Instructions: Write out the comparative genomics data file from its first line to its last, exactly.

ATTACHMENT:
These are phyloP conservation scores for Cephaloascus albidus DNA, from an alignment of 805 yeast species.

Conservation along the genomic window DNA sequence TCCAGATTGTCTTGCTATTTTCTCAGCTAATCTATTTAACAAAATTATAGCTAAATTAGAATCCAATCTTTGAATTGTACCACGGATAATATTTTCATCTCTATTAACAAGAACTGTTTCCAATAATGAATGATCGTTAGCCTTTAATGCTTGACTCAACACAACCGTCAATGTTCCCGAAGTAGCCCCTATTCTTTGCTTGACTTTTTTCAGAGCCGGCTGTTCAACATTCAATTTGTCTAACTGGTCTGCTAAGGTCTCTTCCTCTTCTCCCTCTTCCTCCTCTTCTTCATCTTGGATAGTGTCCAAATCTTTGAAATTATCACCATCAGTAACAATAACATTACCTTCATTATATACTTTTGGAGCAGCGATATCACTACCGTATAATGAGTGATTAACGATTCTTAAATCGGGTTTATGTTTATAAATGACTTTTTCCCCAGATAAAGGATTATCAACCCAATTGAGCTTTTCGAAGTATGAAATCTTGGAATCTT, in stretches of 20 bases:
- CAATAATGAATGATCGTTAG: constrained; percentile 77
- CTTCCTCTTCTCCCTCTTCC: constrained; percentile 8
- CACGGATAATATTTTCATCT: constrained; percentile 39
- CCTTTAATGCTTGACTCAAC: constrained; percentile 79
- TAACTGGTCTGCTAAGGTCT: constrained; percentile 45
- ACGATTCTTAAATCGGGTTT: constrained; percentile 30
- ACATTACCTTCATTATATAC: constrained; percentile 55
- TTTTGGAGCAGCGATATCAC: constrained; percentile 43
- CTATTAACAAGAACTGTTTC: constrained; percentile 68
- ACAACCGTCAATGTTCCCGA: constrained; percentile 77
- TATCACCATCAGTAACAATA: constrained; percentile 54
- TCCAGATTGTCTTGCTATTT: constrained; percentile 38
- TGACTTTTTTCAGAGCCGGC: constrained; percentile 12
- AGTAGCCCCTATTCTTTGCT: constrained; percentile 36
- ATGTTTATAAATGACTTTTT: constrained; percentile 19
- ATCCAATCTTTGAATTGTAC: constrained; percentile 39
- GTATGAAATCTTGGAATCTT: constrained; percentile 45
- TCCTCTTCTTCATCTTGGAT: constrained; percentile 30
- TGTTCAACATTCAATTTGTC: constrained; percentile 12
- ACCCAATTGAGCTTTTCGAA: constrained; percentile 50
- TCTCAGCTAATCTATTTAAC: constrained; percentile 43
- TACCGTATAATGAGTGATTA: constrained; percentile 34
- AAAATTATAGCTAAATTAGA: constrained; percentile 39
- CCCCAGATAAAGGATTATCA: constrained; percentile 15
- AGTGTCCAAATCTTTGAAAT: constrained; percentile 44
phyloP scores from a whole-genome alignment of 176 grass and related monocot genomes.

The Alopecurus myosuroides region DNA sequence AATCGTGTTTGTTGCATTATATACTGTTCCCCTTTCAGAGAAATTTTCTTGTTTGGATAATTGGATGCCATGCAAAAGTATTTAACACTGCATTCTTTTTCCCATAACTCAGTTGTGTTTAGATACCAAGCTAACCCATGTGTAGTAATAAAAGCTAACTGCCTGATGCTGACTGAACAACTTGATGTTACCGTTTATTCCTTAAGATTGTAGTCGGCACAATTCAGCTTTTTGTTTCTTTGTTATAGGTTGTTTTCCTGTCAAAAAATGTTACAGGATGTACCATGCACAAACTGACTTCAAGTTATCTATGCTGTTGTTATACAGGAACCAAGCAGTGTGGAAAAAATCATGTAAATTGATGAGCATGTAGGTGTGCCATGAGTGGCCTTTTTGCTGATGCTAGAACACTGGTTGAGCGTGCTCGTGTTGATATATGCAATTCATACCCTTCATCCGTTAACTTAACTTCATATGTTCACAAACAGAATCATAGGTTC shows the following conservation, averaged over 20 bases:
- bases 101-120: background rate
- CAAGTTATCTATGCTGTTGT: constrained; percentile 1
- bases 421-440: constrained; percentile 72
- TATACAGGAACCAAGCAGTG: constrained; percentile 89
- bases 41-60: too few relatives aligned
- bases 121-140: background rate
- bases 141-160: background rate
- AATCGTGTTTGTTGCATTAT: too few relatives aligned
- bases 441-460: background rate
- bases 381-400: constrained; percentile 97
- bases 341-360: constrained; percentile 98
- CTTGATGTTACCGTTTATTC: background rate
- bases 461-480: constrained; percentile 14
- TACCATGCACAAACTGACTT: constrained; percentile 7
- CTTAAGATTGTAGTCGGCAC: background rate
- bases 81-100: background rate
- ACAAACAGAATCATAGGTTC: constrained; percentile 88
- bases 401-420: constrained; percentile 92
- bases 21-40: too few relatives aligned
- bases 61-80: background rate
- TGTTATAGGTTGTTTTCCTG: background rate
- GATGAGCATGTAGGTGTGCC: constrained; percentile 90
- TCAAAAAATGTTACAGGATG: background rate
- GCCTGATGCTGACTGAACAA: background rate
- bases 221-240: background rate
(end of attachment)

These are phyloP conservation scores for Cephaloascus albidus DNA, from an alignment of 805 yeast species.

Conservation along the genomic window DNA sequence TCCAGATTGTCTTGCTATTTTCTCAGCTAATCTATTTAACAAAATTATAGCTAAATTAGAATCCAATCTTTGAATTGTACCACGGATAATATTTTCATCTCTATTAACAAGAACTGTTTCCAATAATGAATGATCGTTAGCCTTTAATGCTTGACTCAACACAACCGTCAATGTTCCCGAAGTAGCCCCTATTCTTTGCTTGACTTTTTTCAGAGCCGGCTGTTCAACATTCAATTTGTCTAACTGGTCTGCTAAGGTCTCTTCCTCTTCTCCCTCTTCCTCCTCTTCTTCATCTTGGATAGTGTCCAAATCTTTGAAATTATCACCATCAGTAACAATAACATTACCTTCATTATATACTTTTGGAGCAGCGATATCACTACCGTATAATGAGTGATTAACGATTCTTAAATCGGGTTTATGTTTATAAATGACTTTTTCCCCAGATAAAGGATTATCAACCCAATTGAGCTTTTCGAAGTATGAAATCTTGGAATCTT, in stretches of 20 bases:
- CAATAATGAATGATCGTTAG: constrained; percentile 77
- CTTCCTCTTCTCCCTCTTCC: constrained; percentile 8
- CACGGATAATATTTTCATCT: constrained; percentile 39
- CCTTTAATGCTTGACTCAAC: constrained; percentile 79
- TAACTGGTCTGCTAAGGTCT: constrained; percentile 45
- ACGATTCTTAAATCGGGTTT: constrained; percentile 30
- ACATTACCTTCATTATATAC: constrained; percentile 55
- TTTTGGAGCAGCGATATCAC: constrained; percentile 43
- CTATTAACAAGAACTGTTTC: constrained; percentile 68
- ACAACCGTCAATGTTCCCGA: constrained; percentile 77
- TATCACCATCAGTAACAATA: constrained; percentile 54
- TCCAGATTGTCTTGCTATTT: constrained; percentile 38
- TGACTTTTTTCAGAGCCGGC: constrained; percentile 12
- AGTAGCCCCTATTCTTTGCT: constrained; percentile 36
- ATGTTTATAAATGACTTTTT: constrained; percentile 19
- ATCCAATCTTTGAATTGTAC: constrained; percentile 39
- GTATGAAATCTTGGAATCTT: constrained; percentile 45
- TCCTCTTCTTCATCTTGGAT: constrained; percentile 30
- TGTTCAACATTCAATTTGTC: constrained; percentile 12
- ACCCAATTGAGCTTTTCGAA: constrained; percentile 50
- TCTCAGCTAATCTATTTAAC: constrained; percentile 43
- TACCGTATAATGAGTGATTA: constrained; percentile 34
- AAAATTATAGCTAAATTAGA: constrained; percentile 39
- CCCCAGATAAAGGATTATCA: constrained; percentile 15
- AGTGTCCAAATCTTTGAAAT: constrained; percentile 44
phyloP scores from a whole-genome alignment of 176 grass and related monocot genomes.

The Alopecurus myosuroides region DNA sequence AATCGTGTTTGTTGCATTATATACTGTTCCCCTTTCAGAGAAATTTTCTTGTTTGGATAATTGGATGCCATGCAAAAGTATTTAACACTGCATTCTTTTTCCCATAACTCAGTTGTGTTTAGATACCAAGCTAACCCATGTGTAGTAATAAAAGCTAACTGCCTGATGCTGACTGAACAACTTGATGTTACCGTTTATTCCTTAAGATTGTAGTCGGCACAATTCAGCTTTTTGTTTCTTTGTTATAGGTTGTTTTCCTGTCAAAAAATGTTACAGGATGTACCATGCACAAACTGACTTCAAGTTATCTATGCTGTTGTTATACAGGAACCAAGCAGTGTGGAAAAAATCATGTAAATTGATGAGCATGTAGGTGTGCCATGAGTGGCCTTTTTGCTGATGCTAGAACACTGGTTGAGCGTGCTCGTGTTGATATATGCAATTCATACCCTTCATCCGTTAACTTAACTTCATATGTTCACAAACAGAATCATAGGTTC shows the following conservation, averaged over 20 bases:
- bases 101-120: background rate
- CAAGTTATCTATGCTGTTGT: constrained; percentile 1
- bases 421-440: constrained; percentile 72
- TATACAGGAACCAAGCAGTG: constrained; percentile 89
- bases 41-60: too few relatives aligned
- bases 121-140: background rate
- bases 141-160: background rate
- AATCGTGTTTGTTGCATTAT: too few relatives aligned
- bases 441-460: background rate
- bases 381-400: constrained; percentile 97
- bases 341-360: constrained; percentile 98
- CTTGATGTTACCGTTTATTC: background rate
- bases 461-480: constrained; percentile 14
- TACCATGCACAAACTGACTT: constrained; percentile 7
- CTTAAGATTGTAGTCGGCAC: background rate
- bases 81-100: background rate
- ACAAACAGAATCATAGGTTC: constrained; percentile 88
- bases 401-420: constrained; percentile 92
- bases 21-40: too few relatives aligned
- bases 61-80: background rate
- TGTTATAGGTTGTTTTCCTG: background rate
- GATGAGCATGTAGGTGTGCC: constrained; percentile 90
- TCAAAAAATGTTACAGGATG: background rate
- GCCTGATGCTGACTGAACAA: background rate
- bases 221-240: background rate